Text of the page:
“Connecticut may have one set of rules and California may have another set of rules and Michigan does something different,” McKee said. “So we think this will be much easier for companies to participate and encourage more companies that hadn’t participated in the voice program to participate in broadband.”
Danielle Frappier, co-chair of the communications practice at the firm Davis Wright Tremaine, specializes in Lifeline law and agreed that her clients often stayed out of the program given how “expensive” it was to operate on a “nationwide basis.”
“I think [states] are just loathe to give up jurisdiction in a lot of cases, I just don’t see any other reason,” Frappier said. “If they really thought about it, they’d say to themselves, ‘There can be national standards that we can enforce locally.’”
For internet accessibility advocates like Phillip Berenbroick, counsel for government affairs at Public Knowledge, any expansion of competition that policy promotes represents a huge win for low-income communities.
“There will be more choices for consumers, more competition for those consumers, which hopefully makes the quality of service available better,” Berenbroick said.
He also admits to being puzzled by the NGA’s resistance to the loss of authority in the area, since “so many states don’t even have their own regulatory authority any longer,” often leaving it to the FCC.
For her part, Frappier calls states’ opposition to the third-party eligibility verifier both “nuts” and “crazy” as well.
Many states currently defer to the FCC’s National Lifeline Accountability Database instead of maintaining their own systems to determine which people can use the program, and Frappier sees no reason why states wouldn’t simply expand those efforts to the new broadband service as well.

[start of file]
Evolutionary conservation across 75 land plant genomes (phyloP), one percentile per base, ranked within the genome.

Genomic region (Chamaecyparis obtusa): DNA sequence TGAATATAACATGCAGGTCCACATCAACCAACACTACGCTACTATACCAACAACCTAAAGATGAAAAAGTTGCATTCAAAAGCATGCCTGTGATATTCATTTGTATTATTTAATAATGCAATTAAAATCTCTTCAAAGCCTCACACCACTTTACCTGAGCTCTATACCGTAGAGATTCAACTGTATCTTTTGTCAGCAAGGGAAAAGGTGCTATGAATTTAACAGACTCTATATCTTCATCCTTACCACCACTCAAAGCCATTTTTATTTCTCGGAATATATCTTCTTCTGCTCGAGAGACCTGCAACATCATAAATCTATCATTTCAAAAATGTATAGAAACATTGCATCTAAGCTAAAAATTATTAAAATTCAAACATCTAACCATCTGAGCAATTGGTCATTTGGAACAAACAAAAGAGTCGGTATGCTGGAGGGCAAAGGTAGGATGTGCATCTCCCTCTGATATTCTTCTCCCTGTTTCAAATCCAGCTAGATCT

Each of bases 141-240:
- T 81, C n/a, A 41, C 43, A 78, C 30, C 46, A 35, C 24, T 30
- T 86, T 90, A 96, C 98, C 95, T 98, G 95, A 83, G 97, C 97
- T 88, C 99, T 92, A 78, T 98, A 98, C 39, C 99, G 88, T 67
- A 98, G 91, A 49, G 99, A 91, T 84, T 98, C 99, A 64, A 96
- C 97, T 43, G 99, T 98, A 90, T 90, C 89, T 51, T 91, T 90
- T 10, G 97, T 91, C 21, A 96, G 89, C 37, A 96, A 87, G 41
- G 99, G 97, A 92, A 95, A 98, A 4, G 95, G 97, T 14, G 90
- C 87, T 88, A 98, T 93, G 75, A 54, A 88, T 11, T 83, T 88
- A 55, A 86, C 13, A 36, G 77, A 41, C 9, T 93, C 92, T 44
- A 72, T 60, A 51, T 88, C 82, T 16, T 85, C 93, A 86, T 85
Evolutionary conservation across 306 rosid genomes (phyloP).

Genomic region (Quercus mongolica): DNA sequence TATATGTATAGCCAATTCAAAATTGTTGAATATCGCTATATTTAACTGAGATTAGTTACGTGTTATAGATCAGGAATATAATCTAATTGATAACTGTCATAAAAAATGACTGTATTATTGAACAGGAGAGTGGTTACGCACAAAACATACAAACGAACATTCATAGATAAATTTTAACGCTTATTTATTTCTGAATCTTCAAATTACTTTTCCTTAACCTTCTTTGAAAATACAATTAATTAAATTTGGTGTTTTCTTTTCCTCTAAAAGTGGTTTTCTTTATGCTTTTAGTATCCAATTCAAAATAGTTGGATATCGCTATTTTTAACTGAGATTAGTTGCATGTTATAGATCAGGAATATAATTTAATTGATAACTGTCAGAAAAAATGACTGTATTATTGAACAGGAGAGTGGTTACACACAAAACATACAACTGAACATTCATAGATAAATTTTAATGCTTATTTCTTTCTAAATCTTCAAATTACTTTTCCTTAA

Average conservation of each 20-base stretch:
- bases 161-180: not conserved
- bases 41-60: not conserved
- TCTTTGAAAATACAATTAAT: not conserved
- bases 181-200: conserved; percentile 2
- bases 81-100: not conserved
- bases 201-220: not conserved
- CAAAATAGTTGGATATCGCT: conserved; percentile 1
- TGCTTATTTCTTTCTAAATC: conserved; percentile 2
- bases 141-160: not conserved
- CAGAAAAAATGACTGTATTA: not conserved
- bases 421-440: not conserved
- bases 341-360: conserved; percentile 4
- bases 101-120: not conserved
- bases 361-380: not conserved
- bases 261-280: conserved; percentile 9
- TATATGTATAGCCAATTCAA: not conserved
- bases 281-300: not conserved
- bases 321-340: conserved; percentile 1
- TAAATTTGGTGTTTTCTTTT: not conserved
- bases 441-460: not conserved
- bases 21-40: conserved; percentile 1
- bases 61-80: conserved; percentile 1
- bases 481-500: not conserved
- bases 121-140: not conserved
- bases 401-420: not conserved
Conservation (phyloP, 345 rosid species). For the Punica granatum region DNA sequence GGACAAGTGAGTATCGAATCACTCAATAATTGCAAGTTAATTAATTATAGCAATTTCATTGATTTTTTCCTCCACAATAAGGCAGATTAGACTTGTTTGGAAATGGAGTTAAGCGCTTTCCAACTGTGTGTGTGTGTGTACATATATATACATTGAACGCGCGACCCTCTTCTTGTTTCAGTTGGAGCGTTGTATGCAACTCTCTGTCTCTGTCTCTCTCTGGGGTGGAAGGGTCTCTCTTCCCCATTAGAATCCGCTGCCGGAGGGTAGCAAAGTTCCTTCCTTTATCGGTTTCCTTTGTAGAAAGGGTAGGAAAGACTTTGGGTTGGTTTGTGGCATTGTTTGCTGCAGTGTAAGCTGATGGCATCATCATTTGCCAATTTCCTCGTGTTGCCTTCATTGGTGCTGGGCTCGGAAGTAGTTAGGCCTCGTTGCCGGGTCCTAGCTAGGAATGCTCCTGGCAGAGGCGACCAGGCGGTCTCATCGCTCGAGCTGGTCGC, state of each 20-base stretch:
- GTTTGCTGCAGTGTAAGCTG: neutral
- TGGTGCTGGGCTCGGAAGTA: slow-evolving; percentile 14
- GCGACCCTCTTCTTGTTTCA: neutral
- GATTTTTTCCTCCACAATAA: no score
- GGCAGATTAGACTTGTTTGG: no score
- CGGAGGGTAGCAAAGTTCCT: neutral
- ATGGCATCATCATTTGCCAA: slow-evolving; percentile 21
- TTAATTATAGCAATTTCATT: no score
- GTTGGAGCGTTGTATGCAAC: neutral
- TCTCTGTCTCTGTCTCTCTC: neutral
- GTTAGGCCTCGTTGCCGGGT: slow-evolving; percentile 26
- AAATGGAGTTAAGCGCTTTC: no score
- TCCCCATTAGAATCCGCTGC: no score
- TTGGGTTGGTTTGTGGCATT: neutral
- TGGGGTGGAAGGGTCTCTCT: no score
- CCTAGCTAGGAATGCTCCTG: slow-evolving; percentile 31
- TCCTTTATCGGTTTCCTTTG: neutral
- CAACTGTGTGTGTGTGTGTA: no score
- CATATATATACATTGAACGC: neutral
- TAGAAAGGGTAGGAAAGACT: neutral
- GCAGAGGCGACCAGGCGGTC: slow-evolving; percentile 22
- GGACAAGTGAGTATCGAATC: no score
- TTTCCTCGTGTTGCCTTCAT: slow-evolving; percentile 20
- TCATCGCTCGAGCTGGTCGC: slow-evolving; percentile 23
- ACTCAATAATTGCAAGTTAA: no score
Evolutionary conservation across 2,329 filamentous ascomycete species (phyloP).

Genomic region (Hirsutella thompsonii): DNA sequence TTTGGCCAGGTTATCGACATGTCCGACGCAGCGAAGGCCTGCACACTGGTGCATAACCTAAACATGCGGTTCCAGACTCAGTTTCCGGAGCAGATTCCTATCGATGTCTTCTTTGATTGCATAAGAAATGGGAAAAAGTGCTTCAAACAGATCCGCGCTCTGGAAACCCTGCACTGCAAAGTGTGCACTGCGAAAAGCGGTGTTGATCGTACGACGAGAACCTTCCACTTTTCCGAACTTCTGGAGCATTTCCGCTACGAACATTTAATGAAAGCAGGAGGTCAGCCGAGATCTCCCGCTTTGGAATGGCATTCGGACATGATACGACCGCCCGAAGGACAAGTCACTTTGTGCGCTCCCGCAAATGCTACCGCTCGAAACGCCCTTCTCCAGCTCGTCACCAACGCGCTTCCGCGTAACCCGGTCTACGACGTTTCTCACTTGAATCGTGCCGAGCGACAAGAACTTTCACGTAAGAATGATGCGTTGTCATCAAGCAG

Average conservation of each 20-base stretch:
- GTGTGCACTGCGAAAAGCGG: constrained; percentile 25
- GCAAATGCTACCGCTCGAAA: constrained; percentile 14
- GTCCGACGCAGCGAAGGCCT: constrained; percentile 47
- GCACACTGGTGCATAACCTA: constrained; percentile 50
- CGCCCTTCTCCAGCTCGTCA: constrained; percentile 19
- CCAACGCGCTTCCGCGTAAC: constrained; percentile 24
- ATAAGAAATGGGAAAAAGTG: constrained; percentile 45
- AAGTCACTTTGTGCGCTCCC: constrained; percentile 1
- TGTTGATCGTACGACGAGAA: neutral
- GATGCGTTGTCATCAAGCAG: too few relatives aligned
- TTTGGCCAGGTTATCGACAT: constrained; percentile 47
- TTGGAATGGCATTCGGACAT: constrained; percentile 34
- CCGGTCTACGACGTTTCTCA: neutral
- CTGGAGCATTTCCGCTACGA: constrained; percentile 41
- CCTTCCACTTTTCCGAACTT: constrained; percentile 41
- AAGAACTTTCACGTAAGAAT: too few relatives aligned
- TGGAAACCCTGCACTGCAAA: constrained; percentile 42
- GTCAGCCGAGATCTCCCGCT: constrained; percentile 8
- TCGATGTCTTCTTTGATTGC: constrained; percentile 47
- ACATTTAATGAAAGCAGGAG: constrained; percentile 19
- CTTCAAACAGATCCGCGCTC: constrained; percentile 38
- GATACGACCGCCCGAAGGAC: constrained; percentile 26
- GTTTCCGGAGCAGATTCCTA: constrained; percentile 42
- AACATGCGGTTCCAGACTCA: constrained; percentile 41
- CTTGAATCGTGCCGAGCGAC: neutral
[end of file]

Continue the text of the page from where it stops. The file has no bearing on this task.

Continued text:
“Why would a state feel like they absolutely need to do it if we can have one national system that’s working?” Frappier said. “States are crunched for cash, so why do you need to create a separate state database which is going to just add expense for the state and for carriers?”
She also believes a centralized federal system would cut down on errors, noting that if a person using the program moves from one state to another, there’s no risk of them being entered into two different databases.
Yet Frappier also noted that this discussion is moot until the FCC actually releases a finalized rule for the reforms, as the commissioners work to reconcile all the “last-minute negotiated changes” to the program. Though she’s been expecting to receive the order for weeks now, she thinks some patience will be necessary for concerned states.
“We keep hearing that it will be released on ‘X day,’ and then ‘X day’ passes and nothing happens,” Frappier said. “So at this point, I don’t really know when it will be released.”
But once it is made public, Frappier believes the debate over the program won’t be over any time soon.
“We’ve got statements already from the states saying ‘We’re going to look at the order, but we’re not happy about that, we may sue,’” Frappier said.